Exploring pediatric chronic regional pain syndrome (CRPS) diagnostic criteria and determining the efficacy of multidisciplinary treatment in managing pediatric CRPS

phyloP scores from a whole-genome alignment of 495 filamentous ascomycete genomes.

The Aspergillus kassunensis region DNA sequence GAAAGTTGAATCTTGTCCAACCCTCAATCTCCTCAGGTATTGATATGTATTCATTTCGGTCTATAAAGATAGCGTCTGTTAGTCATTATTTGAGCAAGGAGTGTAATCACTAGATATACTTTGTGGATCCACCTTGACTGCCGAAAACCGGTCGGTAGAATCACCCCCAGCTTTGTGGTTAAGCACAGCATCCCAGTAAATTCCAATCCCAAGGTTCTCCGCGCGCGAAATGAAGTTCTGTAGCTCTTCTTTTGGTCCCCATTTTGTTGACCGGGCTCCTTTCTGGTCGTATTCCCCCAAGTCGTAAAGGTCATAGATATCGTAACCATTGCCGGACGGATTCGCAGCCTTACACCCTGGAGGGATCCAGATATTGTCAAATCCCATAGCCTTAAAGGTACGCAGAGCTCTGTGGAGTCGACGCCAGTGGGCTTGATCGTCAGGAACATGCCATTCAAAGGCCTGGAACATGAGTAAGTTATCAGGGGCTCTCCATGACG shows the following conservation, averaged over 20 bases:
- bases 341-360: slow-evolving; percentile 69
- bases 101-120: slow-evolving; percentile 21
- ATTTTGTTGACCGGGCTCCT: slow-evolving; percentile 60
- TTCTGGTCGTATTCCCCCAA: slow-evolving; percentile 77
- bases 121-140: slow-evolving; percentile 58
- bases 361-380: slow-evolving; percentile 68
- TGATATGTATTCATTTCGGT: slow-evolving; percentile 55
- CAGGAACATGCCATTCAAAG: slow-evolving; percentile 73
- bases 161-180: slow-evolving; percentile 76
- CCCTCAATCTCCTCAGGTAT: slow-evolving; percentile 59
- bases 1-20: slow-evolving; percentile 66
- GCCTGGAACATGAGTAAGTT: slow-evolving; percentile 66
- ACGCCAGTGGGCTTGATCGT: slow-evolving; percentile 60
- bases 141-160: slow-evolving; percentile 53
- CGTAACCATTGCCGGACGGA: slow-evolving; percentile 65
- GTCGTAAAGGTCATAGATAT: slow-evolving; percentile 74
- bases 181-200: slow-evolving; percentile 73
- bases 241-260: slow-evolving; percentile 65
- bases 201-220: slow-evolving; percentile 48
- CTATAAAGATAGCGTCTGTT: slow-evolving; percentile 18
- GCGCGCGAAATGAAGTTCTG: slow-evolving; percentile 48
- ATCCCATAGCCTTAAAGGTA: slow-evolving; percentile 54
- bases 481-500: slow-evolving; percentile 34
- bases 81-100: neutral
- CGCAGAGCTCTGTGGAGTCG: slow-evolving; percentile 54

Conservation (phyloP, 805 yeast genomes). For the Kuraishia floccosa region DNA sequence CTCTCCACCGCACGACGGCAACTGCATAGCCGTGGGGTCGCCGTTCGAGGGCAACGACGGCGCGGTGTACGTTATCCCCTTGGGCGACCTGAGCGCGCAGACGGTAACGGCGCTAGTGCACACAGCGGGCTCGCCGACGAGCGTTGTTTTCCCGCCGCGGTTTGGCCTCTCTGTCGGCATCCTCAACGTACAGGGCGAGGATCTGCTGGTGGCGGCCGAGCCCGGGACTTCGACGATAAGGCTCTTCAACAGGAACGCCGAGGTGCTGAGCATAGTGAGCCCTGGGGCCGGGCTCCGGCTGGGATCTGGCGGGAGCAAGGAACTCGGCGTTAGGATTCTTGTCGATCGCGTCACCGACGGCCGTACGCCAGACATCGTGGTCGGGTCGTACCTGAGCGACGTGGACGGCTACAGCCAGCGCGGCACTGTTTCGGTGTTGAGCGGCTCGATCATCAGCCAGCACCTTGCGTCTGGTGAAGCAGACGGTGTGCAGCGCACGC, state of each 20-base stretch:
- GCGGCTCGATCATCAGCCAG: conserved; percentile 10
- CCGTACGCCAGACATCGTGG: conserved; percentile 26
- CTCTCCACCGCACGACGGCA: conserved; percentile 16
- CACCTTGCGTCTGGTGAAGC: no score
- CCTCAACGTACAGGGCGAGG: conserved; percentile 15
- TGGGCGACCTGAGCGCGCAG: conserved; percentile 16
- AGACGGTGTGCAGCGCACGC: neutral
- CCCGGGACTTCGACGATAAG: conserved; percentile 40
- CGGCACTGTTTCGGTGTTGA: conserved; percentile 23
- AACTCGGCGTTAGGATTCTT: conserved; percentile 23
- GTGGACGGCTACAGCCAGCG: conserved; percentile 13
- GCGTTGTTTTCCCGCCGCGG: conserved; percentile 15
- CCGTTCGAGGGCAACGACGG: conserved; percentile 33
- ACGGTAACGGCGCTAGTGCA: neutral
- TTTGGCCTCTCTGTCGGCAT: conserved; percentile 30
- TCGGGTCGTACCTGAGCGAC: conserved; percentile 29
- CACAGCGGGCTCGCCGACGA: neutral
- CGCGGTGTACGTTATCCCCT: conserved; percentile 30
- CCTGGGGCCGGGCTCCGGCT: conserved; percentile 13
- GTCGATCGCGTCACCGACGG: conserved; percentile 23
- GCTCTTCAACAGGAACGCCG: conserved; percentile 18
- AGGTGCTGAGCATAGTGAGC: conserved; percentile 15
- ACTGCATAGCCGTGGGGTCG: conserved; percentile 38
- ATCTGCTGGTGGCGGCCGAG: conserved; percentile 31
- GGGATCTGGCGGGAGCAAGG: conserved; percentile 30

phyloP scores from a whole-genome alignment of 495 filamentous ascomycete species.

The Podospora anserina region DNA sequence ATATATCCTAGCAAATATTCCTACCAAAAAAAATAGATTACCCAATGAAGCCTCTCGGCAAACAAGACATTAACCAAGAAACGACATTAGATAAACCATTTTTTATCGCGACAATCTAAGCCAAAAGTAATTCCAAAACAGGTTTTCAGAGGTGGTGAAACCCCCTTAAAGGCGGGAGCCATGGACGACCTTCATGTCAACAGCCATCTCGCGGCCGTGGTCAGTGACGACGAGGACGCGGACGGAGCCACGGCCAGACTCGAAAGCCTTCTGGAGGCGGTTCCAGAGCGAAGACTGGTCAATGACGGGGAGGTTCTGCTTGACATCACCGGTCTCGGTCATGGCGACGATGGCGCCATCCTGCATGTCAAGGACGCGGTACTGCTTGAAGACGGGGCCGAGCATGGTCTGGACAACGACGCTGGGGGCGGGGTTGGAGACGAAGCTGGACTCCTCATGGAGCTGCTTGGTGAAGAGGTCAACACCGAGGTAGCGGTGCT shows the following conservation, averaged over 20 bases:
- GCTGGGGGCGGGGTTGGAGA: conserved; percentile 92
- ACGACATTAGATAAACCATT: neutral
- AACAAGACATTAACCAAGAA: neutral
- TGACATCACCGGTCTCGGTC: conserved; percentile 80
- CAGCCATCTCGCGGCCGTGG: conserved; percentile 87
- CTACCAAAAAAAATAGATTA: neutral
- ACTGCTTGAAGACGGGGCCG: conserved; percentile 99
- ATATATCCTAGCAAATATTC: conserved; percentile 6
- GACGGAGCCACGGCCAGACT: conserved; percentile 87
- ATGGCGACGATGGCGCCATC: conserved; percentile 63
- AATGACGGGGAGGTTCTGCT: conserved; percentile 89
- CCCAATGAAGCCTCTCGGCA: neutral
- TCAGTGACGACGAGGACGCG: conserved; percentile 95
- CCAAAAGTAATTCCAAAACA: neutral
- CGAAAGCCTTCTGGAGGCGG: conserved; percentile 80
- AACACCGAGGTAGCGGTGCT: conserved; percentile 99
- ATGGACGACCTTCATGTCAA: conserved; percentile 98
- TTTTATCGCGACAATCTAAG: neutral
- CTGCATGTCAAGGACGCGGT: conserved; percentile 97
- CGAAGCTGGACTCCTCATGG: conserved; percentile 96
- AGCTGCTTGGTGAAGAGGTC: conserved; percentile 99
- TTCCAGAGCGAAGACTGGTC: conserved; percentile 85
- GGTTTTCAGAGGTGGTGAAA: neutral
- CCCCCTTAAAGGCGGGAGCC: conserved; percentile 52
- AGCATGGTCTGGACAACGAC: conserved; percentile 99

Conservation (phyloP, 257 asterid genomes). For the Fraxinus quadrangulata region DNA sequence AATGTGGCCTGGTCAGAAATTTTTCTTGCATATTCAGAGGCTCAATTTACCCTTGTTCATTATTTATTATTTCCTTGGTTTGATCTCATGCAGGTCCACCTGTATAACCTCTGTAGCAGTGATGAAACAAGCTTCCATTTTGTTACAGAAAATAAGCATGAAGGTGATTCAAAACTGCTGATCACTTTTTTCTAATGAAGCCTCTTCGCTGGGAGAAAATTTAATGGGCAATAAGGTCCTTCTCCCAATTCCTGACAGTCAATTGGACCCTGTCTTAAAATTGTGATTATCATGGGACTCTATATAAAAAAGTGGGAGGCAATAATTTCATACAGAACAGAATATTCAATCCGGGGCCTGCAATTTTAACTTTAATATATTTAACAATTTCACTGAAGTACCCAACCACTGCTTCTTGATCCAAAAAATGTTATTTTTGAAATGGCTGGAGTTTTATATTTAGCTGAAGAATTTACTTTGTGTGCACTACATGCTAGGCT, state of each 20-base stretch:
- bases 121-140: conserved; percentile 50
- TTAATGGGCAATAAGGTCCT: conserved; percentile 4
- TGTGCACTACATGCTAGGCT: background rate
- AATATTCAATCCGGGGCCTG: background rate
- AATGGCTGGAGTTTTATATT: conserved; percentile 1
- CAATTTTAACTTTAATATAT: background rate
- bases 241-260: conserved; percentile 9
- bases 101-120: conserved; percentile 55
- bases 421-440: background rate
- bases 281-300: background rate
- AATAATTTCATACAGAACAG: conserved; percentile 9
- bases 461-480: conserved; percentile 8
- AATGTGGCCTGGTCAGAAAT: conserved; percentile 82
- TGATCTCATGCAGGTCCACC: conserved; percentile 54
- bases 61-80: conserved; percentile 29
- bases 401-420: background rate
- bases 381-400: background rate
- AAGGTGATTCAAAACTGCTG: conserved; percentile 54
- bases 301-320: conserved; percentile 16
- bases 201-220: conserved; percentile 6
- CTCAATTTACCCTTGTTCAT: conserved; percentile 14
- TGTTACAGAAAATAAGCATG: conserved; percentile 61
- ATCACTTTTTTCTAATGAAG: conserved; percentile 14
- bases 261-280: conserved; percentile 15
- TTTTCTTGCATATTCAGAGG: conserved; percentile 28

Currently, there is a dearth of knowledge regarding pediatric Complex Regional pain syndrome (CRPS), whether it is in regards to its pathophysiological mechanisms, pediatric-specific diagnostic criteria, validated diagnostic tests, conclusive treatment regimens, or validation of invasive and noninvasive treatment protocols in the pediatric CRPS population. It is imperative to first explore and establish a pediatric CRPS diagnostic criteria in order to optimize diagnostic accuracy for clinical and research purposes. This study first examined the efficacy of the Budapest criteria, a validated diagnostic instrument for adult CRPS, in the pediatric population. The test was administered to 221 pediatric patients at the Pediatric Pain Rehabilitation Center (PPRC), an intensive day treatment program at Boston Children’s Hospital for youth with chronic pain, and included both CRPS and non-CRPS chronic pain patients. Utilizing the Budapest criteria, secondary analyses were performed to determine whether the pediatric CRPS patients had an alleviation of their diagnosis from admission to discharge from the program. The Budapest clinical decision rule (to satisfy at least 2 signs categories and 3 symptoms categories) was utilized in examining the data. The sensitivity, specificity, positive likelihood ratio (PLR), and negative likelihood ratio (NLR) of the Budapest criteria in the pediatric sample were 0.56, 0.95, 10.39, and 0.47, respectively. The low sensitivity and high specificity was in contrast to the adult findings, and suggests that the Budapest criteria would be appropriate when the primary purpose is to identify stringent research samples as opposed to maximizing clinical diagnoses of CRPS. The likelihood ratios indicated that while satisfying the Budapest clinical decision rule may conclusively increase the probability of the pediatric patient actually having CRPS, a negative test does not significantly decrease the probability of the patient having CRPS. Therefore, modifications that appropriately increase the sensitivity while maintaining the high specificity of the Budapest Criteria are recommended. Repeated measures ANOVA resulted in a significant decrease of the Budapest signs and symptoms score in the 94 pediatric CRPS patients in the sample, both in the Clinician + Budapest (satisfied the Budapest clinical decision rule) and Clinician Diagnosed (did not satisfy the Budapest clinical decision rule) CRPS cohorts (p < 0.001). This further authenticated the use of a multidisciplinary treatment approach in managing pediatric CRPS, as the program was successful in alleviating the patients’ signs and symptoms. Further research must be conducted to explore the improvements that can be made to the Budapest Criteria for its use in pediatric CRPS so as to maximize its diagnostic accuracy. Overall, this study corroborated the use of interdisciplinary treatment regimens for pediatric CRPS, but further rigorous investigation is necessary to elucidate the mechanisms behind pediatric CRPS and the rehabilitation programs’ success in managing CRPS.